Enable Agripreneurship of Smallholder Farmers in Developing Countries

Raymond Saner and Lichia Yiu
(Summary of the Research Study Report, “Closing policy gaps to enable agripreneurship of smallholder farmers in developing countries”, 2023, Saner & Yiu with Roberts, part of the Working Paper series on Development Policies, FERDI, Paris.

Closing policy gaps to enable agripreneurship of smallholder farmers in developing countries

Saner, Raymond and Yiu, Lichia with Roberts, Shuan

“Closing policy gaps to enable agripreneurship of smallholder farmers in developing countries”

FERDI, Paris, June 2023

This study investigates the broader context of smallholder farmers' operations and provides insights into the options that smallholder farmers in poor developing countries have when engaging in agripreneurial undertakings for additional income generation. Such personal agency when effective could support them to alleviate poverty, reduce hunger, and achieve sustainable livelihood. Yet in practice, such personal efforts are often wrought with uncertain outcomes. Therefore an enabling policy environment is necessary to ensure the success of this strategic intervention in lifting and supporting sustainable livelihoods of rural farmers struggling with the precarity of their life situation.


Agricultural Commodities of Ethiopia, Madagascar and Tanzania

Fondation pour les études et recherches sur le développement international (FERDI)
Working Paper 280, December 2020, Paris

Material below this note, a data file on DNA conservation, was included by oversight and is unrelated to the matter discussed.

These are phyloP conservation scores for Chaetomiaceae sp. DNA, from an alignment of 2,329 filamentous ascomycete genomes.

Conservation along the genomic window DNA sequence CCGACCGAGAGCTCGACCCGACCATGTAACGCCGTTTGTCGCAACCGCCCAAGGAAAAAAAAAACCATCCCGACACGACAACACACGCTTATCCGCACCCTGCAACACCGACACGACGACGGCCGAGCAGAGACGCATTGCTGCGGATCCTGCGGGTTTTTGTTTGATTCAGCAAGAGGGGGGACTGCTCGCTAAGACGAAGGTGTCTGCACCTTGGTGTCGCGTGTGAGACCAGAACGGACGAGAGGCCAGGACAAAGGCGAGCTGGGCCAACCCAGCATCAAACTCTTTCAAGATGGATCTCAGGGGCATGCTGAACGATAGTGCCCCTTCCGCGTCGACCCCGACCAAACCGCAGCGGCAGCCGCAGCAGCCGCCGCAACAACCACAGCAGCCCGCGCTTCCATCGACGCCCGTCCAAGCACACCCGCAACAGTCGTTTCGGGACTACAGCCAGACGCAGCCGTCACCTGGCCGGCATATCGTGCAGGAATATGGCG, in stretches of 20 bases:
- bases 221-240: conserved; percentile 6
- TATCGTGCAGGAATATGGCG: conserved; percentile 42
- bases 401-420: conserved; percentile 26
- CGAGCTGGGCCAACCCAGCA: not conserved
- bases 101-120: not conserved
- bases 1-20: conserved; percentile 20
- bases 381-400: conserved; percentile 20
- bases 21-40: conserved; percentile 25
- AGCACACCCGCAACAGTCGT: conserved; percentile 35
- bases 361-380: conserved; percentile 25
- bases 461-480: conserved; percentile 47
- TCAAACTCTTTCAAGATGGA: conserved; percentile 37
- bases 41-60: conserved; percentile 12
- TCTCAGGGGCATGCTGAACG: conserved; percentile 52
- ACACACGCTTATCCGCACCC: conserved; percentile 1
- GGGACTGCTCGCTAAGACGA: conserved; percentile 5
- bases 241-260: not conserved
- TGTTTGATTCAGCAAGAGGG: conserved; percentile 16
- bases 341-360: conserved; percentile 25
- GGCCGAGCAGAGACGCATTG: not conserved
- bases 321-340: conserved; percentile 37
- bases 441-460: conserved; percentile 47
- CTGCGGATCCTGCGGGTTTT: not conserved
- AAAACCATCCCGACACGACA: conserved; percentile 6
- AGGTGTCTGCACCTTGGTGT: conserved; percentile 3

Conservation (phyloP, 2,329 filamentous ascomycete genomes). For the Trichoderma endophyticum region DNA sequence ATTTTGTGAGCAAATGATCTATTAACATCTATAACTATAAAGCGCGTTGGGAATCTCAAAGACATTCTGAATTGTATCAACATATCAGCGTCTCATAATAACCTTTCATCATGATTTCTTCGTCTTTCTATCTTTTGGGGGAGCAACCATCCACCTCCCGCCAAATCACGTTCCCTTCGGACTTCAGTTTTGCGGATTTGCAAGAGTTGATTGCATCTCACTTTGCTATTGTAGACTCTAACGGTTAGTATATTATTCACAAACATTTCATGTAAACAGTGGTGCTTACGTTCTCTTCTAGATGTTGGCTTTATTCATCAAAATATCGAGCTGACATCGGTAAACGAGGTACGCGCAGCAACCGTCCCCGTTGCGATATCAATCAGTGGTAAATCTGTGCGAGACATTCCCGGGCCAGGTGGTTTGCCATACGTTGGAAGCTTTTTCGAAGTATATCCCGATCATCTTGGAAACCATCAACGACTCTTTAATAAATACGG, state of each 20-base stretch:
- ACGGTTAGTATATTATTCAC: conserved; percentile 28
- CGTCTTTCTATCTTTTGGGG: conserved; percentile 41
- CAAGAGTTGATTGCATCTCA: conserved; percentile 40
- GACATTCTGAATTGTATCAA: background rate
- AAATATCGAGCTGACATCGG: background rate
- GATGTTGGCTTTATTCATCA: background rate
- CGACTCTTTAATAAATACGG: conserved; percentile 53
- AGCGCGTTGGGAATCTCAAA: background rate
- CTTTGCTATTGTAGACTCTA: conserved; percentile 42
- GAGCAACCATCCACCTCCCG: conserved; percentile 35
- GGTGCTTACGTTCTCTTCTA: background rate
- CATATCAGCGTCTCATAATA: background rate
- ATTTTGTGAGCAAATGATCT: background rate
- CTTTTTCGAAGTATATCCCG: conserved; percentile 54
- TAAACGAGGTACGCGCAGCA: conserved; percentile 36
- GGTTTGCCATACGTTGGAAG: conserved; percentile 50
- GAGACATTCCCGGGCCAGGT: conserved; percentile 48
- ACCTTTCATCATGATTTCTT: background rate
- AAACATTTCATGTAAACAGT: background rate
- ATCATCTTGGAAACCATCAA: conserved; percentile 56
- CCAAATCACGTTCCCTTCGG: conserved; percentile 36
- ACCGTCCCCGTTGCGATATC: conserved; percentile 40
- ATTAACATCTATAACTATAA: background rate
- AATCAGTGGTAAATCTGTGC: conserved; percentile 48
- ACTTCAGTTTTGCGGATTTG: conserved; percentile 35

Authors: Raymond Saner, Magdi Farahat, Luca Chiarato and Lichia Yiu

he authors assess to what extent the Enhanced Integrated Framework (EIF) provides assistance to LDCs through its “Diagnostic Trade Integration Study (DTIS)” towards more effective trade and development policies. The DTISs raison d’être is to improve LDC’s trade capabilities and - thence - reduce their levels of poverty. A key feature of LDCs economies are their agricultural commodities. DTIS are intended to guide LDCs in increasing the quantity, quality and value-addition of exports of agricultural commodities; creating jobs and increase welfare. Thus, better understanding how products best fit into the global supply and global value chains (GSC/GVC) becomes critical. Our analysis shows that the new guidelines for the DTISs of 2018 do not sufficiently address the Global/Regional Supply and Value Chains.

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Beyond the crisis: The future of the multilateral system

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